if anyone has better numbers or can address these concerns, please chime in

    #221402 Reply
    White.Beard.Doc White.Beard.Doc 
    Participant
    Status: Physician
    Posts: 783
    Joined: 02/06/2016

    When I was a young doc, I did invest in the stock market with vanguard index funds through my 401k, 403b, tIRA, SEP-IRA, and 457b.  With other money I made some small down payments on investment real estate.  The real estate cash flowed, and the mortgages got paid down and are now paid off.

    So I now find myself in a high tax bracket, with all my properties paid off, and I earn about 5% in tax free income each year on the value of the real estate portfolio.  I spend an average of 1 hour per month for my six figure annual income tax free real estate income.  In total, I am sitting on a few million in real estate equity.

    I have not really formulated an exit plan.  The depreciation deductions that shelter all of this real estate income from income taxes are starting to run out.  I will need more depreciation deductions in the near future to shelter this income.  So I am starting to consider selling my smaller properties to roll over the proceeds in a 1031 tax free exchange to then purchase a larger multifamily property with a professional manager on site. The return on the right multi-family property would likely be significantly higher.  And I cannot cash out without paying massive capital gains and depreciation recapture taxes.

    I probably should buy something in the 5 to 10 million range.  But I haven’t spent the time to learn this commercial real estate market and I need to engage a bit more to begin to learn and become an educated investor.  I feel that the advantages to this approach would be some generous tax free retirement income to balance against the highly taxed RMDs from my multimillion dollar tax deferred accounts.  And if I roll over the real estate into a worthwhile investment that will have another 2 or 3 decades of depreciation deductions, this could either pass to the heirs at a stepped up basis, or be donated to charity with a favorable tax deduction if the estate tax issues become too onerous.

    I tried doing some reading on the real estate blogs but have not learned too much so far.  If anyone has recommendations for books or blogs to enhance learning in this area, please send along your recommendations.

    #221426 Reply
    Liked by hatton1, fev1
    Avatar StarTrekDoc 
    Participant
    Status: Physician
    Posts: 1798
    Joined: 01/15/2017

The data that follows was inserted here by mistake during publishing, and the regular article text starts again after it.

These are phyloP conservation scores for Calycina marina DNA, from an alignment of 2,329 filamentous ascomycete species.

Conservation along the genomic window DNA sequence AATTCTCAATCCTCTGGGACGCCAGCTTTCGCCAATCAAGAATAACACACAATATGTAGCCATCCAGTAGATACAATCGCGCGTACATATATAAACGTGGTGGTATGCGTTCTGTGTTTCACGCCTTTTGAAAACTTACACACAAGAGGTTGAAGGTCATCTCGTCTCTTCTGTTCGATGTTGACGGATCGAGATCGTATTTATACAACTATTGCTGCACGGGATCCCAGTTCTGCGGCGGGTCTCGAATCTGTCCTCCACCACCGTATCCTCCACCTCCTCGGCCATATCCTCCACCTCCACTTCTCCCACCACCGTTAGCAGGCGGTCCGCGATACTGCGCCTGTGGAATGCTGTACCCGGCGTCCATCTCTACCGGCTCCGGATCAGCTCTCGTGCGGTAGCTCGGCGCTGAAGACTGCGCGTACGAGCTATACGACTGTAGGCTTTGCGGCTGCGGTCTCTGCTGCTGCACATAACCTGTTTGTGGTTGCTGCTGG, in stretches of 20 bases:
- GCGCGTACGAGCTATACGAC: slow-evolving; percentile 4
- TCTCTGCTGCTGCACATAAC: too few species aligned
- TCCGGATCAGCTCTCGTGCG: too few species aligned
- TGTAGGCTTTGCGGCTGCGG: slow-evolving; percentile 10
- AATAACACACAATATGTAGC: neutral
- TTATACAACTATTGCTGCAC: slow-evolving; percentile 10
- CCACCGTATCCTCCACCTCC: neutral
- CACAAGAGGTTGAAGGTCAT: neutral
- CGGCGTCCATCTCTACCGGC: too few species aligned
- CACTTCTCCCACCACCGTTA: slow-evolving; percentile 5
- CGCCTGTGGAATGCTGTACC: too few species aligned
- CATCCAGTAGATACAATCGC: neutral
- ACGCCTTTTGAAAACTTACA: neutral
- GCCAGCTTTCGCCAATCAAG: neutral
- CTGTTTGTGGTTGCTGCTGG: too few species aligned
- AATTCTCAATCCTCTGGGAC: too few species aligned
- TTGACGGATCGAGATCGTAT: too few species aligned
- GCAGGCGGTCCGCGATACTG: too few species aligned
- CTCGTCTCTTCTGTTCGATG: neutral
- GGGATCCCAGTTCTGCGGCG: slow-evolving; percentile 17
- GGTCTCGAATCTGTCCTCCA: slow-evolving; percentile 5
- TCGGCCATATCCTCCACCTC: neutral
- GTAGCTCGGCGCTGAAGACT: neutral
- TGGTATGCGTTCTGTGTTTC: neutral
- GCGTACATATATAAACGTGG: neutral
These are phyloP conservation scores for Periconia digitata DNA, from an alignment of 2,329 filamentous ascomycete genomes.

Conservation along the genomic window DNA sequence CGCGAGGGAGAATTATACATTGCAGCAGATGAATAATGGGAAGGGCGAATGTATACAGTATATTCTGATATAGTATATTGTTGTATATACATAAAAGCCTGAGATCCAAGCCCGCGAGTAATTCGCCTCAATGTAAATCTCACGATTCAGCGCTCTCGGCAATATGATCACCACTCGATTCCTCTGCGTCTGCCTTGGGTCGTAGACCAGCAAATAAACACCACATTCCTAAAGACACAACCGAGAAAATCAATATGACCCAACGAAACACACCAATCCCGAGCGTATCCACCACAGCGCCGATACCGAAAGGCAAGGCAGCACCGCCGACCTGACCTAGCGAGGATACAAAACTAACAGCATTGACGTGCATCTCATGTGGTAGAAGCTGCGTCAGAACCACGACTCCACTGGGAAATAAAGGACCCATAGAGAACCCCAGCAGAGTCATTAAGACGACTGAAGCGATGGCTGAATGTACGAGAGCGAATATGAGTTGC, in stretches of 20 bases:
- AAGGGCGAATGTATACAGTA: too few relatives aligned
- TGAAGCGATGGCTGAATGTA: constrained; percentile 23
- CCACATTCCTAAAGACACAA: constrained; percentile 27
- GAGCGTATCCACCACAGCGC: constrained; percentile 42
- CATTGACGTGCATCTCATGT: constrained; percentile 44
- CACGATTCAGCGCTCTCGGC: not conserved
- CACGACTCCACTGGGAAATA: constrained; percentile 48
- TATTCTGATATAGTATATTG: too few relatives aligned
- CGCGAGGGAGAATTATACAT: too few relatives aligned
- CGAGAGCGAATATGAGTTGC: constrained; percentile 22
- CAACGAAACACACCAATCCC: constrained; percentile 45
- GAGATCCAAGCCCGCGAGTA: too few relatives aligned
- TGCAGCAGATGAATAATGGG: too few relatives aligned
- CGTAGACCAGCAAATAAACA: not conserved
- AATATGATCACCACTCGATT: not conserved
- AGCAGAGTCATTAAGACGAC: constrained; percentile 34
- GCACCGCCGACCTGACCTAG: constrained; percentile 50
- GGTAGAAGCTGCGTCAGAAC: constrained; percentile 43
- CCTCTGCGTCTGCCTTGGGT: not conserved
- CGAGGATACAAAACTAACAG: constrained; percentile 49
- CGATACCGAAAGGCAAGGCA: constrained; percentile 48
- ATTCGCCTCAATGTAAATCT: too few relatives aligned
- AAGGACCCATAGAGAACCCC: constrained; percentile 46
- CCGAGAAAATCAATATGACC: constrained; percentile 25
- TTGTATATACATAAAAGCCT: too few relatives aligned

1% is a pipe dream in california.   Other places it’s realistic.   Real estate is all things local; so if you’re doing something individually, it WILL take time and energy and essentially a separate small business if you don’t farm out the management portion — so be prepared.  It’s not JUST investing.    If you’re not into the work and/or risk/reward — go REIT or syndicated route.

    That said, direct real estate investing is a world of opportunity and great ways of passive income once setup and diversification of resources.  Of our Net worth; 50% is involved in Real Estate over primary residence + 4 residential properties.   We grew these over 10 years and then 5 years ago paid them off and Free and Clear on them.  It will take energy and time.

    #221428 Reply
    Liked by Hank, fev1, G, StateOfMyHead
    Avatar G 
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    Status: Physician, Small Business Owner
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    I am actively trying to get out of directly owing real estate.  I absolutely hate it.  I see a text/caller id/email from tenant (or prop mgr) and my stomach drops; kinda like when one of the nurses comes up and says “So, Dr G, remember that kiddo that you sent home yesterday….”  Seriously, every time it is like a kick in the breadbasket.

    I freely admit that I probably have developed an irrational response because I know that others love this stuff.  These tend to be the folks with a large number of properties who run it like a business.  (To be fair, some people actually enjoy jumping out of airplanes.)  I don’t need another job.

    Finally, don’t get me started on the 1% rule.  Not in my city, at least this century.

    #221435 Reply
    Liked by jfoxcpacfp, CM, fev1
    Avatar StateOfMyHead 
    Participant
    Status: Advanced Practice Provider
    Posts: 81
    Joined: 01/01/2019

    If you are interested and willing to do the leg work and monitor I feel real estate can be a valuable mechanism for diversification. I keep a significant portion of my portfolio in residential rental properties. Over 25 years I have estimate about a 6% rate of return. It isn’t passive but it doesn’t take a large amount of time either. I know the neighborhoods, am comfortable rent and resale values will continue to rise which has happened consistently with the exception of a re-sale correction about 10 years ago. There was no difficulty with renting during that time and sale prices have since recovered. If things should happen to take an irreparable dive I will sell early. With minimal mortgages I can sell for a low price to unload if push comes to shove. Real estate is not liquid however the properties will always be worth something and moderate priced homes continue to sell regardless of the climate if the price is right. I don’t plan on major calisthenics to avoid taxes upon selling as at that point the rental income will have more than paid for the property itself and the proceeds will simply be considered extra.

    #221437 Reply
    Liked by fev1
    Avatar fev1 
    Participant
    Status: Physician
    Posts: 3
    Joined: 12/30/2017

    Thank you for your responses! I’ve enjoyed reading your replies.